Public Service Announcement on the American Academy of Pediatrics Recommendations To Reduce Cell Phone Radiation Exposure


Public Service Announcement on the American Academy of Pediatrics Recommendations To Reduce Cell Phone Radiation Exposure

EHT has created two short videos about safer technology. One is 30 Seconds and the other is one minute and 30 seconds! Shot in Jackson Hole Wyoming and showing in local movie theatres. This PSA includes recommendations by the American Academy of Pediatrics as well as the Vienna, Athens and Cyprus Medical Association recommendations.

Watch the 1.5 Minute Public Service Announcement here


The American Academy of Pediatrics (AAP) has issued specific recommendations to reduce wireless cell phone exposure and updated their online resources for parents concerning cell phones and wireless devices.

“They’re not toys. They have radiation that is emitted from them and the more we can keep it off the body and use (the phone) in other ways, it will be safer,” said Jennifer A. Lowry, M.D., FAACT, FAAP, chair of the AAP Council on Environmental Health Executive Committee in the AAPs press release on the NTP Study Results.

American Academy of Pediatrics Official Letters on Cell Phones and Wireless Radiation

2013 AAP Letter  to FCC Commissioner Mignon Clyburn and FDA Commissioner Margaret Hamburg calling for a review of RF guidelines

2012 AAP Letter to US Representative Dennis Kucinich in Support of the Cell Phone Right to Know Act

2012 AAP Letter  to the FCC Chairman calling for the FCC to open up a review of RF guidelines

News Reports

WMKY Public Radio: AAP Recommends Putting Cellphone Use on Hold for Children’s Health

WebMed: Children Face Higher Health Risk From Cell Phones

Baltimore Sun: Pediatric researchers suggest potential dangers for children from cellphone exposure

Watch more public service announcements on EHTs Public Service Video Playlist here 


Can Chronic Cellphone Use Hinder your Infant’s Development?

By Meghan Ryan

The two most important communicative mechanisms a newborn innately has to navigate his world are eye gaze and crying. From birth, newborns are constantly developing speech, language and communication skills with every response they command from their caregiver. As early as 5 days old, an infant can tailor his cries to reflect hunger, wetness, or discomfort as well as differentiate between mother and caregiver. Additionally, very early on newborns and infants develop prelinguistic skills: eye gaze (signaling a cue for communication) and joint attention – the ability of an infant to rest his or her gaze on a object at the same time the caregiver is looking at the same object. It is speculated that eye gaze between baby and mother is one of the most important prelinguistic skills to occur before verbal communication develops.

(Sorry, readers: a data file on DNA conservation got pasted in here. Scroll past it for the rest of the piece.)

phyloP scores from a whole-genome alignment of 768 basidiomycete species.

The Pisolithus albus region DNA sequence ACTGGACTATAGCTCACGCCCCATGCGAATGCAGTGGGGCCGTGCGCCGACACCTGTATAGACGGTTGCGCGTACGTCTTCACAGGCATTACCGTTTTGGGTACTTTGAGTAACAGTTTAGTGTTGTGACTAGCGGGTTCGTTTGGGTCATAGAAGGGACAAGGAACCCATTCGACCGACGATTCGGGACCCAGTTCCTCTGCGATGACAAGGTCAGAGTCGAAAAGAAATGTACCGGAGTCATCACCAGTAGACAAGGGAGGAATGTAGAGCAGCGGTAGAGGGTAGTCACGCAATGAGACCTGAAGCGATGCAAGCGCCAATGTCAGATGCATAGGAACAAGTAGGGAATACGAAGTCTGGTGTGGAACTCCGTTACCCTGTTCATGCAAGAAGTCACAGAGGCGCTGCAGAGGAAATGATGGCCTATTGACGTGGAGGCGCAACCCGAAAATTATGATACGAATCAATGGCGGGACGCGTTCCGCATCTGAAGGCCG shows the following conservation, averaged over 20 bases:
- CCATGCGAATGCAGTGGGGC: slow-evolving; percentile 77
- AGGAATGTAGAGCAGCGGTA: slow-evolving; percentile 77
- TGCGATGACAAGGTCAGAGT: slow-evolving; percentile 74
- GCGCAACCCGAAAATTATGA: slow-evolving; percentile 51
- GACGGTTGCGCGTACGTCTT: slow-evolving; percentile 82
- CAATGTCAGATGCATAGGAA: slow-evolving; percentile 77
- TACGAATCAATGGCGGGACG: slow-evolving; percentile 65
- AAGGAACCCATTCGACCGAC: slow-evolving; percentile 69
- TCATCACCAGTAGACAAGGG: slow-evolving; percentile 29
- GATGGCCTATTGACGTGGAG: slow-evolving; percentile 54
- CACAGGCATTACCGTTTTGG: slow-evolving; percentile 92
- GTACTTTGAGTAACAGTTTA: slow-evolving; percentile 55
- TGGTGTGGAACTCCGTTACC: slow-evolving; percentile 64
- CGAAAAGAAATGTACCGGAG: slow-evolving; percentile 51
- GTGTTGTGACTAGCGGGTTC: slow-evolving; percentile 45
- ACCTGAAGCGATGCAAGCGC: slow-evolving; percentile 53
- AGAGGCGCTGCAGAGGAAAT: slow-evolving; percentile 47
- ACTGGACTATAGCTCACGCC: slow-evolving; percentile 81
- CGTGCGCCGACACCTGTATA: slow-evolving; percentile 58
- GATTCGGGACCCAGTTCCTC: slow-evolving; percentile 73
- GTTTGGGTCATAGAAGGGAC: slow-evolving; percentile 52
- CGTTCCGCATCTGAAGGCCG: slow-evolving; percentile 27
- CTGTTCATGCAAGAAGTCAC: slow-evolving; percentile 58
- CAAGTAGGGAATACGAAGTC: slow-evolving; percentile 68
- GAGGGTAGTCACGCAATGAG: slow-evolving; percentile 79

However, excessive cell phone usage can work to hinder the communicative rhythm and bonding experience that new mothers and infants work to establish, especially within the first six months. Communicative cues can be easily missed and trying to decode differences in newborn cries (hunger vs wet diaper) can become very difficult. As it is so important for new mothers to pay attention to different cries, constant distraction from a cell phone can alter the way the other perceives the cry, thus making it more difficult to decode. Infants are so intuitive early on, that even the slightest delay in response to a coo or a cry can alter the way they perceive their world. Additionally, if a mother is perusing high-emotion content that is so pertinent in Facebook and social media, the overflow of emotion may inadequately color her response to the infant.

Breastfeeding can also be affected by a constant need to search the web or pursue Facebook, taking away from a significant bonding period for mother and baby, according to Erin Odom, author of “The Humbled Homemaker” blog. Physically, the mother may be present but mentally they are “somewhere else”.

Many mothers use the cellphone to pass the time during the long nursing/feeding sessions of early infancy. However, infants are highly communicative during feeding, and texting and social media, when so engrossing, can distract a mother from the needs of the infant.

Chronic cell phone usage such as texting and social media usage could absolutely hinder infant development as a result of missed cues on the part of the mother. The early months of a newborn who continuously has to wait for mother while looking at the cellphone before responding, to cry initiation for communication or other cues, the brain’s connections will actually reorganize around this delay, later dampening the development of instinctual communication between mother and infant.

Additionally, chronic cell phone usage can mean maternal distraction from infant needs, allowing the mother to tune-out and miss potential cues into what their newborn baby needs. As a result the confidence of new moms in their own ability to respond to their infant’s communicative gestures can also be affected.

It is best to put the cellphone aside when engaging in otherwise nurturing activities with new babies so that communicative and prelinguistic cues are attended to and understood. If chronic texting/social media occurs, it is best to remove media from the interaction between mom and baby.

About Meghan Ryan, MS CCC-SLP, CHHC

Meghan is a practicing speech-language pathologist and certified holistic health coach. She is the owner of Smart Speech Inc., a home-based speech therapy consultation service that is available throughout NY. She is also the co-founder of The 360 Parenting Group, a holistic parent coaching service for families of children with special needs. Some of her services include traditional speech language therapy available throughout Westchester County, NY, remote consultation and a unique focus on precautionary practices and parent/caregiver education. For more information, or to schedule a free 30-minute consultation, please visit or contact [email protected]


Time, CNN and Fox News have all picked up on the WHO’s recent announcement that cell phones may be linked to cancer. Although the language is a bit soft, the beginnings of change are starting and the evidence is mounting.

Take some precautions when it comes to your cell phone. Especially if your children use them. The mass experiment being run on the human race is starting to have some casualties.

You can read the entire WHO report here…,8599,2076149,00.html